Saint Petersburg is Russia's second-largest city after Moscow, with 5 million inhabitants in 2012, part of the Saint Petersburg agglomeration with a population of 6.2 million (2015). An important Russian port on the Baltic Sea, it has a status of a federal subject.

In 1918 he took on a professorship in Kiev but he was forced to flee Russia in 1920 due to the Russian Revolution, first taking a post in Budapest (Hungary) before becoming a professor at the University of Economics at Varna (Bulgaria) in 1924.

Kiev City with special status in Kiev City Municipality, Ukraine

Kiev or Kyiv is the capital and most populous city of Ukraine, located in the north-central part of the country on the Dnieper. The population in July 2015 was 2,887,974, making Kiev the 7th most populous city in Europe.

Budapest Capital city in Hungary

Budapest is the capital and the most populous city of Hungary, and the tenth-largest city in the European Union by population within city limits. The city had an estimated population of 1,752,704 in 2016 distributed over a land area of about 525 square kilometres. Budapest is both a city and county, and forms the centre of the Budapest metropolitan area, which has an area of 7,626 square kilometres and a population of 3,303,786, comprising 33 percent of the population of Hungary.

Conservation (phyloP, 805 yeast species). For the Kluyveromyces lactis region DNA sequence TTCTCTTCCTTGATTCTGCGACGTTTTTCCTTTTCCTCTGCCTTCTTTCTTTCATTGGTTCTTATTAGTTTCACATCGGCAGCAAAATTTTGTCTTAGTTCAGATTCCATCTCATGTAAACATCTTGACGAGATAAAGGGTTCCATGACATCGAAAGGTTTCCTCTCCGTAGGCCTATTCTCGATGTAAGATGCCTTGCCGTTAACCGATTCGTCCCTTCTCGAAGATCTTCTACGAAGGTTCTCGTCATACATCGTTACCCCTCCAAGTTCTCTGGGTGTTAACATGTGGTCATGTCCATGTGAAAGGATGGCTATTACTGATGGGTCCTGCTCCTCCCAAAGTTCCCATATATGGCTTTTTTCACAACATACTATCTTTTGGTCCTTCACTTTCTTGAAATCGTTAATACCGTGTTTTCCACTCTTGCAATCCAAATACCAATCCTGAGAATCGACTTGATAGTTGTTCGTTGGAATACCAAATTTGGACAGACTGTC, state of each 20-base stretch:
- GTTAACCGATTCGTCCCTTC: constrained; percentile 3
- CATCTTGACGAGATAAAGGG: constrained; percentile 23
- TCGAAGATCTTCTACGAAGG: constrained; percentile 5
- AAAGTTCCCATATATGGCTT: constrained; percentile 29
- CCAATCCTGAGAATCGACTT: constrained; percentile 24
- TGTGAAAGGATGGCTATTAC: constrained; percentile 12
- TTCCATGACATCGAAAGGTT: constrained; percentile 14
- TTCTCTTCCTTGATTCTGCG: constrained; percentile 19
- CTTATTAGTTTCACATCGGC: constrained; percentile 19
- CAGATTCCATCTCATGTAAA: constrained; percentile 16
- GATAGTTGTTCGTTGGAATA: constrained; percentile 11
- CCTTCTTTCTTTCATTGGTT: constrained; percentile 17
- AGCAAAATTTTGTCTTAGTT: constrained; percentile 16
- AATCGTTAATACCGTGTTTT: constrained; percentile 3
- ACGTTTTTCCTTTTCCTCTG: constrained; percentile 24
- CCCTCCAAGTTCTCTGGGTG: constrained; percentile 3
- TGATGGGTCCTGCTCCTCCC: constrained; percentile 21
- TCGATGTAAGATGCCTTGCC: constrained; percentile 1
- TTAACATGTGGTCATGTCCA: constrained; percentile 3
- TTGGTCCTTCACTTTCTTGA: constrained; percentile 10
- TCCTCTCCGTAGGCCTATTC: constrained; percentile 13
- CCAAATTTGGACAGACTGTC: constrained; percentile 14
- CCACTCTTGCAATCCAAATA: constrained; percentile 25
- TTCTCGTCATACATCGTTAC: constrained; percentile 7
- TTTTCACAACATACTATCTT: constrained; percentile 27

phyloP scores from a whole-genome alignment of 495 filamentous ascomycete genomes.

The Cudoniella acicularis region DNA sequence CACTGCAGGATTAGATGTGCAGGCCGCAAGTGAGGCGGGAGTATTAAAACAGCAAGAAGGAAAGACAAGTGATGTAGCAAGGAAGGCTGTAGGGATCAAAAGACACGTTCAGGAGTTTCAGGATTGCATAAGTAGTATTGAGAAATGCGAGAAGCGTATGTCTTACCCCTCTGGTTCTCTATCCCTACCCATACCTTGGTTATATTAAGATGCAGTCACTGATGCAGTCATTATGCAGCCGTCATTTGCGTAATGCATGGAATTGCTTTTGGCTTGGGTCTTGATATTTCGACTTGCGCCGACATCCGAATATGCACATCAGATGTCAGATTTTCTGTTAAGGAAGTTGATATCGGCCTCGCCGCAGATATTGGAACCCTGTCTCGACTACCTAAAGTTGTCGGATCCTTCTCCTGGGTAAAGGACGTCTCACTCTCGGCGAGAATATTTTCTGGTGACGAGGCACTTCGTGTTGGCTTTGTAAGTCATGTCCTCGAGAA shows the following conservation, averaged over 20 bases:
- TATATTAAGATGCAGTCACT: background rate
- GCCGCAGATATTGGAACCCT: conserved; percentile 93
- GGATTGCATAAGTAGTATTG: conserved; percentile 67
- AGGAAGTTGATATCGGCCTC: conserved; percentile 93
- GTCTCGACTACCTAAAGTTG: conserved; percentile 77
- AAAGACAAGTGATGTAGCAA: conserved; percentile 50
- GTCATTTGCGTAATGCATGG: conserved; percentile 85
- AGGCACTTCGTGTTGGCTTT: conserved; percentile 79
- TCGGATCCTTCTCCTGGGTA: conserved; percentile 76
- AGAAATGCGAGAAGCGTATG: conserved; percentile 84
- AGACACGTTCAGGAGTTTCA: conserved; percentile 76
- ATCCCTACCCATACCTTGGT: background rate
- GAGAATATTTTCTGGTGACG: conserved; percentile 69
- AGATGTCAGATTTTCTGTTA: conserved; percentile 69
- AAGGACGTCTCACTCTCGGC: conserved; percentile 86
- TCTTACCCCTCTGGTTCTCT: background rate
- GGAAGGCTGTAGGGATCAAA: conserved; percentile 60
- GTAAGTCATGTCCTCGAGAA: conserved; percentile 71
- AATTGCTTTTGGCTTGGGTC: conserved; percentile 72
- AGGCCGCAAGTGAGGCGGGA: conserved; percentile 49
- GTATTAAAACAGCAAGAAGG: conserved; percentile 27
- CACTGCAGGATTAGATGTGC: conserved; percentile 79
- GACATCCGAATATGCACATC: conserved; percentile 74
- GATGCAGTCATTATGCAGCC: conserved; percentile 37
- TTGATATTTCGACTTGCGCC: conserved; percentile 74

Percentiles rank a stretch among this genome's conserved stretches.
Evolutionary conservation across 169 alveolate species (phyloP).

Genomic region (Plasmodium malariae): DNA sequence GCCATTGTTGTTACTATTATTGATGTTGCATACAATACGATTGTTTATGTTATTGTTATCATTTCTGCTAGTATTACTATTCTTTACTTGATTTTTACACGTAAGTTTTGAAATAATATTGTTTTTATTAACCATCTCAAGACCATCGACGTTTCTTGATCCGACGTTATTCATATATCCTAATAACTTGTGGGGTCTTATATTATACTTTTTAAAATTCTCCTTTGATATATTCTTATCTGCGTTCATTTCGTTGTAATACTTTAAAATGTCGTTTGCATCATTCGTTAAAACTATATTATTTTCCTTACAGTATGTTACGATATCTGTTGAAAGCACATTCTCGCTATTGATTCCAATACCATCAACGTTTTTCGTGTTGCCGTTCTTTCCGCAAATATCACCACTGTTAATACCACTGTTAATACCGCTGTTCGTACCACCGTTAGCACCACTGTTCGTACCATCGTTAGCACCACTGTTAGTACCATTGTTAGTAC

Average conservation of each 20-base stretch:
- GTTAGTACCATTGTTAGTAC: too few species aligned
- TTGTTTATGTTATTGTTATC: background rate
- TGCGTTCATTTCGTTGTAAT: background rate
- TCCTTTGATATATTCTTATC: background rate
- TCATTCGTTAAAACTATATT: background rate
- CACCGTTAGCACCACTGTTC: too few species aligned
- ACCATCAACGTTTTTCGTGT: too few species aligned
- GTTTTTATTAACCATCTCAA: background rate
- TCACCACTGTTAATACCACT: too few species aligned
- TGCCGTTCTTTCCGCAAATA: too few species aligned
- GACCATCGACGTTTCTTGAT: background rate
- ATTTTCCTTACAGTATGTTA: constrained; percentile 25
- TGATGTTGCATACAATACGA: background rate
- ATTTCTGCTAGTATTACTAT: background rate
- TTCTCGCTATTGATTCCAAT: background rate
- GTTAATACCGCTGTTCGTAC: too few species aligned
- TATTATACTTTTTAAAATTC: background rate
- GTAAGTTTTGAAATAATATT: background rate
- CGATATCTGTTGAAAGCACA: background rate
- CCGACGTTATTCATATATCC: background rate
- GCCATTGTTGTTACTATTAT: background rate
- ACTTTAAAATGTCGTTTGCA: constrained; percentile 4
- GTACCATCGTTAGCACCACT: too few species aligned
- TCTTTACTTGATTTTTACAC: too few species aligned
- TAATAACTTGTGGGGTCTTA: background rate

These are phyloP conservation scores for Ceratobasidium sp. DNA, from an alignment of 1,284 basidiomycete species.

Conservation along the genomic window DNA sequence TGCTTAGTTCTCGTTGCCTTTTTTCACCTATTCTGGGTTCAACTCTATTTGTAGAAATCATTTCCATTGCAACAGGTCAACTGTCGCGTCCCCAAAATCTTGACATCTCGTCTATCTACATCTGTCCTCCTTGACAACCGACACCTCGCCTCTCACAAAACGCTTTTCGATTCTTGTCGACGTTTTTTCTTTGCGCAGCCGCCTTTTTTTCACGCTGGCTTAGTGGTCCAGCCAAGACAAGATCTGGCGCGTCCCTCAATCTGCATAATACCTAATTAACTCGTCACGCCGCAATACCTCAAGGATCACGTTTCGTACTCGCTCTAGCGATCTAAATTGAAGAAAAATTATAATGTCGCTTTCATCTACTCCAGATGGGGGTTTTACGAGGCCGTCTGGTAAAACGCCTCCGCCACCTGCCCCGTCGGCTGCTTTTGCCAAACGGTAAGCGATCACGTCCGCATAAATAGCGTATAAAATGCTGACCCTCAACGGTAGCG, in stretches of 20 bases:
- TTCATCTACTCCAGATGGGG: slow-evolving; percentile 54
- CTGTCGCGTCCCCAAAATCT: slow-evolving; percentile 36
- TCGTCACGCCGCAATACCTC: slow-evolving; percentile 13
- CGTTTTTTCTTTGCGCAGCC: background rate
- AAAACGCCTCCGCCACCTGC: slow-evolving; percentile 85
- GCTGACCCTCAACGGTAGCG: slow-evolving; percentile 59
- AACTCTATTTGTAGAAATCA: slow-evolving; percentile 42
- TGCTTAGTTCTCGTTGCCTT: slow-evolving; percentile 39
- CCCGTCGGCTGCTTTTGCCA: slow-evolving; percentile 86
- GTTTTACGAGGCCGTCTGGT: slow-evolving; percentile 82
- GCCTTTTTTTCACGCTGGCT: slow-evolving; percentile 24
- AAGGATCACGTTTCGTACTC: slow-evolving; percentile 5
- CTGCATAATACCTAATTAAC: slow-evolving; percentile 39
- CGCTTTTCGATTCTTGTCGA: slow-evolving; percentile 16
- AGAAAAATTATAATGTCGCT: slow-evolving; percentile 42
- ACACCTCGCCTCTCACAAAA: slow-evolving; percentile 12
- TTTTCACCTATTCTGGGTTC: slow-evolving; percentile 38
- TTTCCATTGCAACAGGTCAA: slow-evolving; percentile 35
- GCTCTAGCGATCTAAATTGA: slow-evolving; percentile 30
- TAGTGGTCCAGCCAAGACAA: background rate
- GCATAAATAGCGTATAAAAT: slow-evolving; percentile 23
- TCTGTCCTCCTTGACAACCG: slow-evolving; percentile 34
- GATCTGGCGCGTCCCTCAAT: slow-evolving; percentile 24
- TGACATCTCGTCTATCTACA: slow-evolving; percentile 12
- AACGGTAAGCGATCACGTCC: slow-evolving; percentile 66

Hungary Country in Central Europe

Hungary is a country in Central Europe. Spanning 93,030 square kilometres (35,920 sq mi) in the Carpathian Basin, it borders Slovakia to the north, Ukraine to the northeast, Austria to the northwest, Romania to the east, Serbia to the south, Croatia to the southwest, and Slovenia to the west. With about 10 million inhabitants, Hungary is a medium-sized member state of the European Union. The official language is Hungarian, which is the most widely spoken Uralic language in the world. Hungary's capital and its largest city and metropolis is Budapest. Other major urban areas include Debrecen, Szeged, Miskolc, Pécs and Győr.

Anderson was one of the charter members of the Econometric Society, [7] whose members also elected him to be a fellow of the society in 1933. [8] [7] In the same year he also received a fellowship from the Rockefeller Foundation. [9]

The Econometric Society is an international society of academic economists interested in applying statistical tools to their field. It is an independent organization with no connections to societies of professional mathematicians or statisticians. It was founded on December 29, 1930, at the Stalton Hotel in Cleveland, Ohio. As of 2014, there are about 700 Elected Fellows of the Econometric Society, making it one of the most prevalent research affiliations.